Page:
Linear polyacrylamide has to be used at concentrations of at least 6%T to ensure sufficient size discrimination. The solution is then already very viscous and difficult to handle. Other hydrophilic polymers have much lower threshold values. The corresponding solutions are therefore less viscous and can be easily injected and replaced. Among them are various cellulose derivatives (overlap threshold approximately 0.3%), such as methylcellulose, hydroxymethylcel-lulose, hydroxyethylcellulose and hydroxypropyl-methylcellulose. The sieving efficiency depends also on the molecular mass of the cellulose. Molecules weighing more than 900 000gmol~1 make good

5643 +

5804 bp

4878 bp



' \ 7421 bp


\ 21 226 bp ?

3530 bp

21 226

^Fragments caused \ by incomplete Vdigestion

Figure 3 Separation of lambda-DNA restriction fragments (EcoRI). Top, 2% polyacrylamide gel; bottom, 4% polyacrylamide gel. (Adapted with permission from Hebenbrock K, Schijgerl K and Freitag R (1993) Electrophoresis 14: 753-758.)

21 226

^Fragments caused \ by incomplete Vdigestion

Figure 3 Separation of lambda-DNA restriction fragments (EcoRI). Top, 2% polyacrylamide gel; bottom, 4% polyacrylamide gel. (Adapted with permission from Hebenbrock K, Schijgerl K and Freitag R (1993) Electrophoresis 14: 753-758.)

sieving gels for DNA fragments (polymer concentration 0.5%). For protein separation dextran or polyethylene rather than cellulose derivatives are used to prepare the gels. This has the additional advantage of allowing detection of the proteins at the more sensitive wavelength of 214 nm.

Both physical and chemical gels can be further modified, for example by the incorporation of cyclo-dextrins or antibodies into the matrix, to allow more specific interactions.

Separation in Capillary Gel Electrophoresis

Two models are used in CGE to describe the separation. The Ogston model considers the gel as a labyrinth of interconnecting pores and channels with an average pore (mesh) size of £. The analyte molecules are pictured as rigid spheres with a radius R. Small molecules can pass unhindered through a large fraction of the pores, they therefore move fast but larger molecules are slower. If the pore size of the gel is assumed to be a function of the polymer concentration, the following equations can be used to describe the situation:


where pg is the analyte mobility in the gel matrix; p is the analyte mobility in free solution for E p 0; T is the polymer concentration; b is a constant; R is the radius of gyration of the analyte molecule and r is the average radius of the network pores.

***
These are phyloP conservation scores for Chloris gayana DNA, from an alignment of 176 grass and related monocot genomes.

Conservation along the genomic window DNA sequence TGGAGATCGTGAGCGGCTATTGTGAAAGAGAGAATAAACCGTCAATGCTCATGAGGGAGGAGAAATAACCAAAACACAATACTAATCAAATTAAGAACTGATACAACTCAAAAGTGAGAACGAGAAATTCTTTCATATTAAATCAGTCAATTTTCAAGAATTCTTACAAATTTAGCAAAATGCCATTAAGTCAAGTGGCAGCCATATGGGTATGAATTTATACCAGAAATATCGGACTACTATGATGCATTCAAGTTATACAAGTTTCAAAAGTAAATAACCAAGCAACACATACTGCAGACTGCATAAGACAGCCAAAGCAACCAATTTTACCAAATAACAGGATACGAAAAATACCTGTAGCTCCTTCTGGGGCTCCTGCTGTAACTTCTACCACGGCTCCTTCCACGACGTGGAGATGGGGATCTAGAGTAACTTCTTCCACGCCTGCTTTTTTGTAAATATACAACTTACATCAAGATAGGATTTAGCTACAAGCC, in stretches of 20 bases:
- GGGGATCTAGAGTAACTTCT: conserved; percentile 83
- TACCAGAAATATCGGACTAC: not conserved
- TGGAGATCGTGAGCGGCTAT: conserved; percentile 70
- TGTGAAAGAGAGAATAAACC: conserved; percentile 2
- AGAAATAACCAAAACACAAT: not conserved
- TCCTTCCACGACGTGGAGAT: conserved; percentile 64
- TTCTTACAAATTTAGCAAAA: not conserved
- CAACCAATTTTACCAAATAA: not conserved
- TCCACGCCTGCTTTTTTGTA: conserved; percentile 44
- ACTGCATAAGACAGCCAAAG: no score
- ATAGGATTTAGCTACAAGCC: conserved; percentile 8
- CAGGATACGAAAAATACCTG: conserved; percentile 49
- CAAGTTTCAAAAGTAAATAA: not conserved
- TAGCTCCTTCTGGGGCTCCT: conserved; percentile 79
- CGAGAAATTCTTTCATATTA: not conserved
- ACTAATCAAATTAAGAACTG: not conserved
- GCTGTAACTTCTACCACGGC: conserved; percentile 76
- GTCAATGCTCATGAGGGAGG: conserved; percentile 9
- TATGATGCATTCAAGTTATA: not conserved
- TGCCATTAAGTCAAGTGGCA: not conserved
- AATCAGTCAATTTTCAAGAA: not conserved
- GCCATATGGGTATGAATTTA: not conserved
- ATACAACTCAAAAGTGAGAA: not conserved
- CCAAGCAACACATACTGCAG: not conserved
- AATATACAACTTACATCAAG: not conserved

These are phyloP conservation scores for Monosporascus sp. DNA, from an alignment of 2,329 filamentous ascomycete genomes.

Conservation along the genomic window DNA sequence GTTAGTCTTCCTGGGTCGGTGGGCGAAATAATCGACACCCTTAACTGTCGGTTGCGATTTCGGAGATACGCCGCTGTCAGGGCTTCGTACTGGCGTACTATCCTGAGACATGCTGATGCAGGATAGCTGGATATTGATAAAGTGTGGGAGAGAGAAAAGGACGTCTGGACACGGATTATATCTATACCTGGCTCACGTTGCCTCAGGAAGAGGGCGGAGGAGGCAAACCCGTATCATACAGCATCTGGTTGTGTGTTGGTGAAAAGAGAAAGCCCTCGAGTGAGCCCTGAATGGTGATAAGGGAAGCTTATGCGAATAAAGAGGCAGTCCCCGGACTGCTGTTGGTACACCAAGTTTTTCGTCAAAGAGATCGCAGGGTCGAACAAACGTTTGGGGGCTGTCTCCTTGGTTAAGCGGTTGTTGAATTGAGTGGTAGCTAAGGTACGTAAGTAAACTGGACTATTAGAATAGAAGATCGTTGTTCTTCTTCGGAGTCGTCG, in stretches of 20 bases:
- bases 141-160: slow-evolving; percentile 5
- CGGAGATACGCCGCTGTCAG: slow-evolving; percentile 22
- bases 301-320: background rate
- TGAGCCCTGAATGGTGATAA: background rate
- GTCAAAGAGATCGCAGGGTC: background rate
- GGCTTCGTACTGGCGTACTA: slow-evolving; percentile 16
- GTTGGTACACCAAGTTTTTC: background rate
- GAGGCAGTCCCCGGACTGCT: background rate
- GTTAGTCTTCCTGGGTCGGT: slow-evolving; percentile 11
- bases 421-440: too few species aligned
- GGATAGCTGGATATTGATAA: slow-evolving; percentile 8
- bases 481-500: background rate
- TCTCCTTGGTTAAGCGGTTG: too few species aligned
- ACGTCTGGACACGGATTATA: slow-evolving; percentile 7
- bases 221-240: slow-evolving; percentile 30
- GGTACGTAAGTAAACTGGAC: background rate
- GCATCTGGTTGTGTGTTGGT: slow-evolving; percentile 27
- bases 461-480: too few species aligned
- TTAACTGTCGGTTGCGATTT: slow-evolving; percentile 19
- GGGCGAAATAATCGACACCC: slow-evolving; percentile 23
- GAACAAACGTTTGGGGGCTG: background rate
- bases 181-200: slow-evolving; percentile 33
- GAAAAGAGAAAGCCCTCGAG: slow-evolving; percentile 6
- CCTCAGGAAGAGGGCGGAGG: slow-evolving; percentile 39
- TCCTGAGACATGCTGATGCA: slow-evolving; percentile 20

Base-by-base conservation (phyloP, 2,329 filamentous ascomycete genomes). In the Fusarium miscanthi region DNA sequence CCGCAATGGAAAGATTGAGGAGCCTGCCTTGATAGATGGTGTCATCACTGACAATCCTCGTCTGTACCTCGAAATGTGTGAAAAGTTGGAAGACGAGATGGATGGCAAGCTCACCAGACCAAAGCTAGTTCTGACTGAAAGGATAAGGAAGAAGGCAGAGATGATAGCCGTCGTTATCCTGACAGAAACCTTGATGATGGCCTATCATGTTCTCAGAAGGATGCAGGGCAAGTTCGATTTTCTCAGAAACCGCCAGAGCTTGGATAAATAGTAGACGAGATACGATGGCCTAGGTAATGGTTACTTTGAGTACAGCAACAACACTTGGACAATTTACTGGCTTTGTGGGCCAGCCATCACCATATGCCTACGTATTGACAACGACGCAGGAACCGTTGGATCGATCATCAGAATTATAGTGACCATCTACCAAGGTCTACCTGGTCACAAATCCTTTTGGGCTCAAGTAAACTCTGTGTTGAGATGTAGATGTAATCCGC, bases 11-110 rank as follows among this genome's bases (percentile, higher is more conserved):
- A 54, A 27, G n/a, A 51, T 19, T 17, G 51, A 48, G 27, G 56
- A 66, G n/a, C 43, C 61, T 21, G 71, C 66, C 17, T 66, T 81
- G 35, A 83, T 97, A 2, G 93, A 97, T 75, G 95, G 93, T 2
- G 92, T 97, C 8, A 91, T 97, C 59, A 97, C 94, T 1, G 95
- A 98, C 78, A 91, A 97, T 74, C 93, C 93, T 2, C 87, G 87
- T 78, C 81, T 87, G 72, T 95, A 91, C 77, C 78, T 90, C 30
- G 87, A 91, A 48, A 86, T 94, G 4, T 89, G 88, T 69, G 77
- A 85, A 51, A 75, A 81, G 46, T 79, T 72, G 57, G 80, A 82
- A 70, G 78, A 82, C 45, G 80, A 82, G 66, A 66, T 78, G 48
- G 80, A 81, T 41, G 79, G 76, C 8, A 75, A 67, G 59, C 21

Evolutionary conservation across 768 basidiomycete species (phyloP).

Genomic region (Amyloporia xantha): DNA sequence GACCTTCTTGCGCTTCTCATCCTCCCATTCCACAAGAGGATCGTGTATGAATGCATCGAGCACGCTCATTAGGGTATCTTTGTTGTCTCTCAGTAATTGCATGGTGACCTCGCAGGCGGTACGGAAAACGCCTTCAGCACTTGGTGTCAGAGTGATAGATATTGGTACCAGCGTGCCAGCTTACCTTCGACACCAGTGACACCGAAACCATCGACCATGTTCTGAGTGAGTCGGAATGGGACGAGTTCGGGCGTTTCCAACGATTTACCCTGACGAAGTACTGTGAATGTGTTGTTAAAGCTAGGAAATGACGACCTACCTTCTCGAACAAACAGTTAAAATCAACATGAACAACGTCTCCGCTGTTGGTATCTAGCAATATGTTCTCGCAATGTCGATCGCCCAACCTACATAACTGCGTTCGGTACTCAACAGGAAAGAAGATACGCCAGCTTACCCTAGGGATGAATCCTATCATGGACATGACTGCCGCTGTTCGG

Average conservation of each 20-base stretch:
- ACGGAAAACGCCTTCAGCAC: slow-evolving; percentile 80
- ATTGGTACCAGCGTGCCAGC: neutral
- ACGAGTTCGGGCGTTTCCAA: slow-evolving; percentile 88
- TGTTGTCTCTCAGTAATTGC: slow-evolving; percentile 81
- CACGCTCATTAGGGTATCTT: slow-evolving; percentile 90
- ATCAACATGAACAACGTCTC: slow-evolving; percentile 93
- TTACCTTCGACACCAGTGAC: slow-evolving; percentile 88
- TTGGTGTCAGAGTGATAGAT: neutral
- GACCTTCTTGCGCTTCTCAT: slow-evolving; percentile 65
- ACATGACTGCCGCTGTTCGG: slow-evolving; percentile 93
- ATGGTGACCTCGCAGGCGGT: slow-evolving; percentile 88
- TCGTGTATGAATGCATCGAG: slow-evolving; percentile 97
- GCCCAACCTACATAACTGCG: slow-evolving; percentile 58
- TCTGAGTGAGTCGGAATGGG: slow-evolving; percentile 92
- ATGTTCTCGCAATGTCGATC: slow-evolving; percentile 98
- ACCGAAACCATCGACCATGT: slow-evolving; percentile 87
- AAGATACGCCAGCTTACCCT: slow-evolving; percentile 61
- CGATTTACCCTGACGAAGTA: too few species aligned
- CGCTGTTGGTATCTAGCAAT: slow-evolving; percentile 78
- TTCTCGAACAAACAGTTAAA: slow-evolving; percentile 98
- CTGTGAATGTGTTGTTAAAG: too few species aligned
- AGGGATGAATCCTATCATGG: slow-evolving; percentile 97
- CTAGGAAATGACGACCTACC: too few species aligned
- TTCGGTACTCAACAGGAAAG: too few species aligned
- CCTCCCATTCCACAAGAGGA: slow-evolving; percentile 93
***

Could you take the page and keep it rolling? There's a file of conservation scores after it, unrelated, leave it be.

The term b(R + r)2 is also called the retardation coefficient, k. To obtain p, the mobility of the analytes in free solution is extrapolated to a field strength of zero. A plot of pg versus T, the Ferguson plot, results in a straight line with a slope of k and an intercept of p. This plot is used to determine the size separation range of the gel. If the plot is not linear, the assumption that the analytes are rigid spheres with a radius R <r is no longer true.

Biopolymers are flexible molecules rather than rigid spheres and can therefore in reality pass through pores with radii of less then their own radius of gyration. The reptation model considers the analytes as dynamic and essentially chain-like structures that snake and wriggle headfirst through the network in a reptation (hence the name) type of motion. In this model the length of the flexible macromolecule is considered large in comparison to the distance be tween neighbouring knots in the network. The analyte mobility is proportional to the reciprocal of the chain length or, for nucleic acids, to the base number, N, of the molecule:

Larger molecules are again more handicapped than smaller ones. For a flexible macromolecule the transition from the Ogston sieving model to the reptation model takes place when R becomes approximately 1.4 times £, depending on the nature (globular proteins, rod-shaped DNA molecules) and the flexibility of their structure. For very large molecules neither model holds true, because the electrical field deforms the molecular structure. For DNA fragments the equation is valid up to approximately 1000 base pairs, depending on the applied field strength. The mobility of larger DNA fragments is actually higher than expected. This leads to a co-migration of larger fragments with smaller ones, especially at high field strength and in high %T gels.

Instrumentation and Methodology

CGE requires no special instrumentation and can be carried out on the same type of instrument as standard capillary electrophoresis. All that is required in addition to the gel filled column is a high voltage power supply and a detector. Most commercial systems are automated to a high degree and also include an autosampler/injection module and a data handling station.